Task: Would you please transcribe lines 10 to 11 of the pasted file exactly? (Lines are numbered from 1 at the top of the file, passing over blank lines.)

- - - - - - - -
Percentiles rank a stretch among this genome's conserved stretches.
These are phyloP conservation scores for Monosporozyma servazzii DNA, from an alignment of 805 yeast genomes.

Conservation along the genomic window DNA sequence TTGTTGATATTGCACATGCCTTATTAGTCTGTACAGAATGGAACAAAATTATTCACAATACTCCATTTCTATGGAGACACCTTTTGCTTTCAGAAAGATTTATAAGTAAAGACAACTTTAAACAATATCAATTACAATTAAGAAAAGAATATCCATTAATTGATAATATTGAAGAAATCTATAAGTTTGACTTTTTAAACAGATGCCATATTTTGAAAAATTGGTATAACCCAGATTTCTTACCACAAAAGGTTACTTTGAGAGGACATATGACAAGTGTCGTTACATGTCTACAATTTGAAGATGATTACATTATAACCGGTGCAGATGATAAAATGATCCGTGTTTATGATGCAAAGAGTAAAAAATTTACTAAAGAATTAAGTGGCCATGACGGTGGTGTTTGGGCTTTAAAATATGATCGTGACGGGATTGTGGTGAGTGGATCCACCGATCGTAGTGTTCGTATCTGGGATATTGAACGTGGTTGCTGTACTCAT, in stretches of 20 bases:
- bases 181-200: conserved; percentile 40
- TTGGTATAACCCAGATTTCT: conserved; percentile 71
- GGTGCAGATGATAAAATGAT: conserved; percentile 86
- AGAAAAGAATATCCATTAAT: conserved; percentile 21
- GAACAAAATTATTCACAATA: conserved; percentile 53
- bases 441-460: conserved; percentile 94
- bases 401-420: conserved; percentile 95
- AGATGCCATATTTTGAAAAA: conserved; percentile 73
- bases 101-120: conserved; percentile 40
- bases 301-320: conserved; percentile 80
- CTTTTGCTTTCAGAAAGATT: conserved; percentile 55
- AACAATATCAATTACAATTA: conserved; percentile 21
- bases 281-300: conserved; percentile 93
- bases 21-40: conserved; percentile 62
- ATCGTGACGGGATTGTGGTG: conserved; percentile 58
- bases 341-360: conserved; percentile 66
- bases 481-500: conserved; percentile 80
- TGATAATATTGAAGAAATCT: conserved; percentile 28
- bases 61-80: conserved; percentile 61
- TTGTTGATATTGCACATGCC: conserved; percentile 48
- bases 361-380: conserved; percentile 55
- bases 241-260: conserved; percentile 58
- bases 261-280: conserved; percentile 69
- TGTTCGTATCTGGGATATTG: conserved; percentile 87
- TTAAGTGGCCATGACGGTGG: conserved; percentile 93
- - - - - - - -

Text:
- bases 401-420: conserved; percentile 95
- AGATGCCATATTTTGAAAAA: conserved; percentile 73